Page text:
Middle East

Jason Rezaian - Now a free man

Jason Rezaian in Tehran, 11 April 2013 Image copyright AP
Image caption Jason Rezaian in Tehran, April 2013

Born and raised in the United States, Jason Rezaian was always fascinated by the country his Iranian father left in the 1960s.

His American mother Mary told the BBC that from an early age he had wanted to know more about the Iranian side of his heritage.

It was a curiosity which led him to study the Persian language while at college in New York, to apply for dual citizenship and eventually move to Iran to work as a foreign correspondent.

In 2012 he was appointed bureau chief for the Washington Post in Tehran, becoming the only US citizen officially accredited to work as a reporter in Iran.

He met his wife, fellow journalist Yeganeh Salehi, in Iran. She has single, Iranian citizenship. Her interest in the American culture was the perfect complement to his curiosity about Iran's culture.

Image caption Jason Rezaian had a deep interest in Iranian culture

Mr Rezaian has been an enthusiastic ambassador for his adopted country, encouraging people to visit Iran and tirelessly explaining that Iran is a far more complex, cultured and multi-dimensional than they might imagine.

Among his many friends and colleagues he is known for his level-headed, nuanced, and insightful reporting on Iran.

In the competitive world of media, he is not only modest, but also generous with his time and advice. He has seen his job as a way to introduce Iran to the world, and the world to Iran -- not the Iran of popular paranoia, but the real Iran that he had come to love.

The arrest

On 22 July 2014, the 39 year-old was arrested along with his wife at their home in Tehran.

Yeganeh was released shortly afterwards, but Mr Rezaian was kept in solitary confinement in Tehran's notorious Evin prison for nine months before finally being charged with espionage.

Image caption His mother said he wished he could have been able to cover the nuclear deal

Throughout his detention Mr Rezaian was allowed occasional phone calls and meetings with his wife and mother, who travelled to Iran to visit him.

The family said his long and lonely incarceration had taken their toll on this formerly cheerful and gregarious man.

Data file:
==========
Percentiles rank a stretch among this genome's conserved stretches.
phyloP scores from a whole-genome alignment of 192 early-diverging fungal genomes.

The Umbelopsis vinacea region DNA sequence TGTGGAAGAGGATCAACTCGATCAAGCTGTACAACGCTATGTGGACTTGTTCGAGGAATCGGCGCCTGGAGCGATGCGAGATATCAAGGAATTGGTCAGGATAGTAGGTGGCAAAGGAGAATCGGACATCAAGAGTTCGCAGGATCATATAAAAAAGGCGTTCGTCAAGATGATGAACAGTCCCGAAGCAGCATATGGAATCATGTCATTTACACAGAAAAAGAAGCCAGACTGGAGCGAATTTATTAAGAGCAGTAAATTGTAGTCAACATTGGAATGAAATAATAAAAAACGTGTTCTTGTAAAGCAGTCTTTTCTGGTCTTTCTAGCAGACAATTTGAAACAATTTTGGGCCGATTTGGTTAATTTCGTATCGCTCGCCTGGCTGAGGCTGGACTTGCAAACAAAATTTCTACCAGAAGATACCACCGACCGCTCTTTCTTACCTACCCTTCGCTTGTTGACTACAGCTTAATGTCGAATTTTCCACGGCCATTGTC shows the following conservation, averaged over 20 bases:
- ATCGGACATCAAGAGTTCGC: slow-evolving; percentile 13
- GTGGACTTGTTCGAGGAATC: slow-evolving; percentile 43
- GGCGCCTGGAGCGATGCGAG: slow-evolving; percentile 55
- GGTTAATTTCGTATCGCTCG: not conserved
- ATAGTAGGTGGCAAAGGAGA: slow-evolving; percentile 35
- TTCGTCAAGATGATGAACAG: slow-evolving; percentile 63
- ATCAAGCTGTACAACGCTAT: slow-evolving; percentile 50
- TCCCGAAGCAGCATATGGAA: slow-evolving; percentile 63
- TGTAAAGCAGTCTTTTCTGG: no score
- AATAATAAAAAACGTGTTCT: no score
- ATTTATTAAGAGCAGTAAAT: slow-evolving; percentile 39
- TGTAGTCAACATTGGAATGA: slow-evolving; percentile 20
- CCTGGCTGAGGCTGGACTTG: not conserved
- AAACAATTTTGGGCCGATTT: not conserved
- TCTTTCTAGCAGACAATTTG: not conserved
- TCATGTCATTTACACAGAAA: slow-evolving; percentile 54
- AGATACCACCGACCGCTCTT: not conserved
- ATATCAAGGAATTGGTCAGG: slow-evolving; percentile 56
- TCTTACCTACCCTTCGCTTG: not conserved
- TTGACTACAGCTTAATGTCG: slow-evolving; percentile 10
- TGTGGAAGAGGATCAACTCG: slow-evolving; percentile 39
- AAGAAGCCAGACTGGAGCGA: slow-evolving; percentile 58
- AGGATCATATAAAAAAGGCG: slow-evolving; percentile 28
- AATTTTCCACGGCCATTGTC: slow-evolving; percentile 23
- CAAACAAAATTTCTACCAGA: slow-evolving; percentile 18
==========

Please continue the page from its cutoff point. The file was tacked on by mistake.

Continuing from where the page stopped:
They grew increasingly concerned for his physical and mental health, telling reporters he was sometimes deprived of essential blood pressure medication and had endured severe weight-loss, as well as suffering several serious infections.

The trial

Mr Rezaian was eventually put on trial behind closed doors in a Revolutionary Court.

He was not allowed access to his own lawyer and his family were not permitted to attend the hearing.

Image caption Few details were released about the exact charges against Mr Rezaian

Little has emerged about the substance of the case against Mr Rezaian, but in October 2015 Iranian state television reported that he had been found guilty.

"I think the only reason you could possibly imagine that the trial would be closed would be to prevent people from seeing the lack of evidence", his brother Ali told reporters.

No details of his sentence were ever made public.

Jason Rezaian's imprisonment drew widespread international condemnation, with President Obama, UN Secretary General Ban Ki-moon, and boxing champion Mohammad Ali all adding their voices to appeals for his release.

But despite these interventions, his incarceration lasted nearly twice as long as any Western journalist in Iran since the Islamic Revolution of 1979.


US-Iranian relations have improved significantly while Jason Rezaian has been behind bars.

As an American-Iranian with deep affection for both countries his family say this is what he always hoped for.

His mother told reporters that he had been following events from prison and at the time of the nuclear deal he wished he could be covering what she called "this wonderful story about what's happening between Iran and the rest of the world".

Now he has been freed, Jason Rezaian will be reunited with his loved ones and colleagues, who never gave up hope for his release.